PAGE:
The "git-diff-tree" command begins its output by printing the hash of
   what is being compared. After that, all the commands print one output
   line per changed file.

   An output line is formatted this way:

       in-place edit  :100644 100644 bcd1234... 0123456... M file0
       copy-edit      :100644 100644 abcd123... 1234567... C68 file1 file2
       rename-edit    :100644 100644 abcd123... 1234567... R86 file1 file3
       create         :000000 100644 0000000... 1234567... A file4
       delete         :100644 000000 1234567... 0000000... D file5
       unmerged       :000000 000000 0000000... 0000000... U file6

   That is, from the left to the right:

    1. a colon.

    2. mode for "src"; 000000 if creation or unmerged.

    3. a space.

    4. mode for "dst"; 000000 if deletion or unmerged.

    5. a space.

    6. sha1 for "src"; 0{40} if creation or unmerged.

    7. a space.

    8. sha1 for "dst"; 0{40} if creation, unmerged or "look at work tree".

    9. a space.

   10. status, followed by optional "score" number.

   11. a tab or a NUL when -z option is used.

   12. path for "src"

   13. a tab or a NUL when -z option is used; only exists for C or R.

   14. path for "dst"; only exists for C or R.

   15. an LF or a NUL when -z option is used, to terminate the record.

   Possible status letters are:

   *   A: addition of a file

   *   C: copy of a file into a new one

   *   D: deletion of a file

   *   M: modification of the contents or mode of a file

   *   R: renaming of a file

   *   T: change in the type of the file

   *   U: file is unmerged (you must complete the merge before it can be

   *   X: "unknown" change type (most probably a bug, please report it)

   Status letters C and R are always followed by a score (denoting the
   percentage of similarity between the source and target of the move or
   copy). Status letter M may be followed by a score (denoting the
   percentage of dissimilarity) for file rewrites.

   <sha1> is shown as all 0's if a file is new on the filesystem and it is
   out of sync with the index.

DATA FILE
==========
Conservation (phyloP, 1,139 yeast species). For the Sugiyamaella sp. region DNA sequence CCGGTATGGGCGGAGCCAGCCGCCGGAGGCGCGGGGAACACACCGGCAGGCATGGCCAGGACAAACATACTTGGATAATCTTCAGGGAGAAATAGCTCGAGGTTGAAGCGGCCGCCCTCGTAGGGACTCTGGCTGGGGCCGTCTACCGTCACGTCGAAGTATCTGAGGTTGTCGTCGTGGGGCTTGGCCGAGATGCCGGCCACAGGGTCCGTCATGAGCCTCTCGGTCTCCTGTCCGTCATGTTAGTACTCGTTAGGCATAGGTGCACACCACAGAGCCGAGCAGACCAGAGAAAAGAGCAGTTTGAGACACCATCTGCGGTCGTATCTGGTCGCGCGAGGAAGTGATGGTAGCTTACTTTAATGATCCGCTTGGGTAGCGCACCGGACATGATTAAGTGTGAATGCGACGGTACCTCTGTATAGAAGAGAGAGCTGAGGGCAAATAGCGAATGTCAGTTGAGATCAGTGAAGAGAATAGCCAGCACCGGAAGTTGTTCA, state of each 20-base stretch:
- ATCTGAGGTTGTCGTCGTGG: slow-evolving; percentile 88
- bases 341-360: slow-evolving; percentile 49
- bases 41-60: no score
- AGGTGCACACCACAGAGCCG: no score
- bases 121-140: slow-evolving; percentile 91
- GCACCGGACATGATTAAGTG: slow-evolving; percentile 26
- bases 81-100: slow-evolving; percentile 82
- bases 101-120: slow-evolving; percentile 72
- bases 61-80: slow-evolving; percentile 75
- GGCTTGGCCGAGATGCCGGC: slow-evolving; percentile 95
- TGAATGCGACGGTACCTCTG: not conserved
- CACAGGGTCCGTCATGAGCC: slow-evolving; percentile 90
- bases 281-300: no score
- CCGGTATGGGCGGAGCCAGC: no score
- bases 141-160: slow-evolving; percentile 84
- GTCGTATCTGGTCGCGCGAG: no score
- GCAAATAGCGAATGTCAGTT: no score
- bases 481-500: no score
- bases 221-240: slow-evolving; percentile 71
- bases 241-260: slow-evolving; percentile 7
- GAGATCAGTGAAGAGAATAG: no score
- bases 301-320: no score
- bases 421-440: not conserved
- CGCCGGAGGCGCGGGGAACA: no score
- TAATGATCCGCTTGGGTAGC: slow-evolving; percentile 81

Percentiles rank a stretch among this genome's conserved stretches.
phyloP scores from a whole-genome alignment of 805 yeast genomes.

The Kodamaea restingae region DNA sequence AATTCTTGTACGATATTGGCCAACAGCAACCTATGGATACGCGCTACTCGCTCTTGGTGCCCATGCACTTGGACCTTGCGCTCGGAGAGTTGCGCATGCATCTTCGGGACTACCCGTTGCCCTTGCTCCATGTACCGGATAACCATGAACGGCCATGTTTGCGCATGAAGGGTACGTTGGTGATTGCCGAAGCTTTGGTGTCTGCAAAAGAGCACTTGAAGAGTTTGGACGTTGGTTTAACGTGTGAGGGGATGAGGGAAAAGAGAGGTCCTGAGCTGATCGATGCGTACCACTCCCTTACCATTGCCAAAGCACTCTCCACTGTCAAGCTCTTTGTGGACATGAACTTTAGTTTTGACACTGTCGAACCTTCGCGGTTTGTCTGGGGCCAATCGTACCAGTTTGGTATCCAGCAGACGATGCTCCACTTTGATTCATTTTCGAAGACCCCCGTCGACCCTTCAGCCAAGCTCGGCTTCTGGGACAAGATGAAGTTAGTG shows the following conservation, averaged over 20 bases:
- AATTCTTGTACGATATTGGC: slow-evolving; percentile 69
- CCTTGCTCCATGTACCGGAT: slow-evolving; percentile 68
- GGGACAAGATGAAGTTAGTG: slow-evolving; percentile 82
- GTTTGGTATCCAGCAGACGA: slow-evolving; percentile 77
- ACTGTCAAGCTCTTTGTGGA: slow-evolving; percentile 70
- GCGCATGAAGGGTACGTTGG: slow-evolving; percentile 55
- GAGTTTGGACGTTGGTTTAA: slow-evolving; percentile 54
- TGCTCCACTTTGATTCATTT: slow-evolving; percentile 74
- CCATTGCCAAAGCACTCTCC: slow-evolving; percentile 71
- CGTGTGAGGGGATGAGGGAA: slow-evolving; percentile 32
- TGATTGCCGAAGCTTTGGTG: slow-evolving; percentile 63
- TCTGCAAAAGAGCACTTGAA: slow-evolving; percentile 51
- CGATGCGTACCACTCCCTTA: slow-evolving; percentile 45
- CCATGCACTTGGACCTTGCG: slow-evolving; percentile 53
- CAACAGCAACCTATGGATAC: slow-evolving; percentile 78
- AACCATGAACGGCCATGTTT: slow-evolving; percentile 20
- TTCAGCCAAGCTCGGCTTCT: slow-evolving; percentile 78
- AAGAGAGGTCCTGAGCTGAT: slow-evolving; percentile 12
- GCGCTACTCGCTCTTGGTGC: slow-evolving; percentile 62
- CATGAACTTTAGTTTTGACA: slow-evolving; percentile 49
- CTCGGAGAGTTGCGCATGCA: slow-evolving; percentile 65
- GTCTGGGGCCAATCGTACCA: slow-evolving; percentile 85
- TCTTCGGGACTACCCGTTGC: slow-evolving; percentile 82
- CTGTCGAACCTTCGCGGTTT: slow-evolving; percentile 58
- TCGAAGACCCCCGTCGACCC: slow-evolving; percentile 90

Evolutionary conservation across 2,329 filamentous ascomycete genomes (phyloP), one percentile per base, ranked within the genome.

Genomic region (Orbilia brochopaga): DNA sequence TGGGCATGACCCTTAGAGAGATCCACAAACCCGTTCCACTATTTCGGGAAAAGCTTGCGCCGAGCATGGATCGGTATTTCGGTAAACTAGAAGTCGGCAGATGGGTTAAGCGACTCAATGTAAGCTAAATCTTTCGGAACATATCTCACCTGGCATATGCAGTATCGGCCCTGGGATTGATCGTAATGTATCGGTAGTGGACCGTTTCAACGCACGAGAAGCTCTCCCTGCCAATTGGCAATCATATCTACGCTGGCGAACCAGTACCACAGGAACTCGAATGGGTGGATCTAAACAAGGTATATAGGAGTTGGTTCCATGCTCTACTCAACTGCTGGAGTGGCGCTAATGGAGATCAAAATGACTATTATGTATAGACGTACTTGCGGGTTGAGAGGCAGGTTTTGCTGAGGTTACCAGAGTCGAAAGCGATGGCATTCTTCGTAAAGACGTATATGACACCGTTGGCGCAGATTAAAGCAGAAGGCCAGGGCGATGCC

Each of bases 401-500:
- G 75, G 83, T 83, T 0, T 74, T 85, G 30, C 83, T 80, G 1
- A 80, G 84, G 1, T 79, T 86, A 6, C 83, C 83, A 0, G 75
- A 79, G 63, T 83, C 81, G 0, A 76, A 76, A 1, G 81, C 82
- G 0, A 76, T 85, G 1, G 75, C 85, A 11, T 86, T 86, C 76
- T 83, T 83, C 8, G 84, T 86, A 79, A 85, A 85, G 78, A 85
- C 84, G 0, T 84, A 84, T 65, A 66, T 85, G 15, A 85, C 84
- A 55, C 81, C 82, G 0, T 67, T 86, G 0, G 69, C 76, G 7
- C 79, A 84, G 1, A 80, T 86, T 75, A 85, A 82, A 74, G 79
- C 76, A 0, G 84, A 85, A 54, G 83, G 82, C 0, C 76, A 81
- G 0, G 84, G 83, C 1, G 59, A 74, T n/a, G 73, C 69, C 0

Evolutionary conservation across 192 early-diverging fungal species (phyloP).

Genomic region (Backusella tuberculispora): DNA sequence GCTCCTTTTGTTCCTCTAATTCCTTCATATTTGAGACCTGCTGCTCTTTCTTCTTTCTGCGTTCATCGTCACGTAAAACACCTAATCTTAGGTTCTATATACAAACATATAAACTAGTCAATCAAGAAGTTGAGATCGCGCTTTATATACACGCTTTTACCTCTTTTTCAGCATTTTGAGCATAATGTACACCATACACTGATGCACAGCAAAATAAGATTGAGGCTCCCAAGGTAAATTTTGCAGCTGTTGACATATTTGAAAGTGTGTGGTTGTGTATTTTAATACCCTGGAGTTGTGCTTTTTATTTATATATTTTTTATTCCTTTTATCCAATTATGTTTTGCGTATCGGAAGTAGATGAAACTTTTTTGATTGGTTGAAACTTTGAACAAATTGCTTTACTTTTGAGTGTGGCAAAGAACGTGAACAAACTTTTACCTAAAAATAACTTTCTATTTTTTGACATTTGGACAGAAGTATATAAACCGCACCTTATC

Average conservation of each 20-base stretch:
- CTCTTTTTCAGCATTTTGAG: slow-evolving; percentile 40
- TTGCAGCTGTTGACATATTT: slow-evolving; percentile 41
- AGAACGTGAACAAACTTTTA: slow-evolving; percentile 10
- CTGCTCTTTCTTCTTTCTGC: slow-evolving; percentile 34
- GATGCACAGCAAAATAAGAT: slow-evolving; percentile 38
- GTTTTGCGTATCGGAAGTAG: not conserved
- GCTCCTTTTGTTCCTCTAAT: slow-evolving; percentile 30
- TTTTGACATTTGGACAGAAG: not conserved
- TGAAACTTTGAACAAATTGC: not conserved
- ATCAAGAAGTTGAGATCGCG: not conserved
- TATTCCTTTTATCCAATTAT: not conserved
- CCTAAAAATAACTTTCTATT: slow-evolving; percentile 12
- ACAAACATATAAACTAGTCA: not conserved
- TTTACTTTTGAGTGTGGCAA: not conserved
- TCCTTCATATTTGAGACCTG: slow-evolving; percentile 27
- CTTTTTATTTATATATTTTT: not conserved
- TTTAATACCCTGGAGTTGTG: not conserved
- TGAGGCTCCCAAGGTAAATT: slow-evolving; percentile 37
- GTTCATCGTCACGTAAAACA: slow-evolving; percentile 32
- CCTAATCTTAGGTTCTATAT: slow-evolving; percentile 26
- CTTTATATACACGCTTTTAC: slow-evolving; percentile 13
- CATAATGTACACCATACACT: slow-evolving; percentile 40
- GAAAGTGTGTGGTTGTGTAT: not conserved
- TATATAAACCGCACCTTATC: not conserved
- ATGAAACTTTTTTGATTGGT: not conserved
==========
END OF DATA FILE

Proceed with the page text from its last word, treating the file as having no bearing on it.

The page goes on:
:100644 100644 5be4a4...... 000000...... M file.c

   When -z option is not used, TAB, LF, and backslash characters in
   pathnames are represented as \t, \n, and \\, respectively.


   "git-diff-tree", "git-diff-files" and "git-diff --raw" can take -c or
   --cc option to generate diff output also for merge commits. The output
   differs from the format described above in the following way:

    1. there is a colon for each parent

    2. there are more "src" modes and "src" sha1

    3. status is concatenated status characters for each parent

    4. no optional "score" number

    5. single path, only for "dst"


       ::100644 100644 100644 fabadb8... cc95eb0... 4866510... MM      describe.c

   Note that combined diff lists only files which were modified from all


   When "git-diff-index", "git-diff-tree", or "git-diff-files" are run
   with a -p option, "git diff" without the --raw option, or "git log"
   with the "-p" option, they do not produce the output described above;
   instead they produce a patch file. You can customize the creation of
   such patches via the GIT_EXTERNAL_DIFF and the GIT_DIFF_OPTS
   environment variables.

   What the -p option produces is slightly different from the traditional
   diff format:

    1. It is preceded with a "git diff" header that looks like this:

           diff --git a/file1 b/file2

       The a/ and b/ filenames are the same unless rename/copy is
       involved. Especially, even for a creation or a deletion, /dev/null
       is not used in place of the a/ or b/ filenames.

       When rename/copy is involved, file1 and file2 show the name of the
       source file of the rename/copy and the name of the file that
       rename/copy produces, respectively.

    2. It is followed by one or more extended header lines:

           old mode <mode>
           new mode <mode>
           deleted file mode <mode>
           new file mode <mode>
           copy from <path>
           copy to <path>
           rename from <path>
           rename to <path>
           similarity index <number>
           dissimilarity index <number>
           index <hash>..<hash> <mode>

       File modes are printed as 6-digit octal numbers including the file
       type and file permission bits.

       Path names in extended headers do not include the a/ and b/

       The similarity index is the percentage of unchanged lines, and the
       dissimilarity index is the percentage of changed lines. It is a
       rounded down integer, followed by a percent sign. The similarity
       index value of 100% is thus reserved for two equal files, while
       100% dissimilarity means that no line from the old file made it
       into the new one.

       The index line includes the SHA-1 checksum before and after the
       change. The <mode> is included if the file mode does not change;
       otherwise, separate lines indicate the old and the new mode.

    3. TAB, LF, double quote and backslash characters in pathnames are
       represented as \t, \n, \" and \\, respectively. If there is need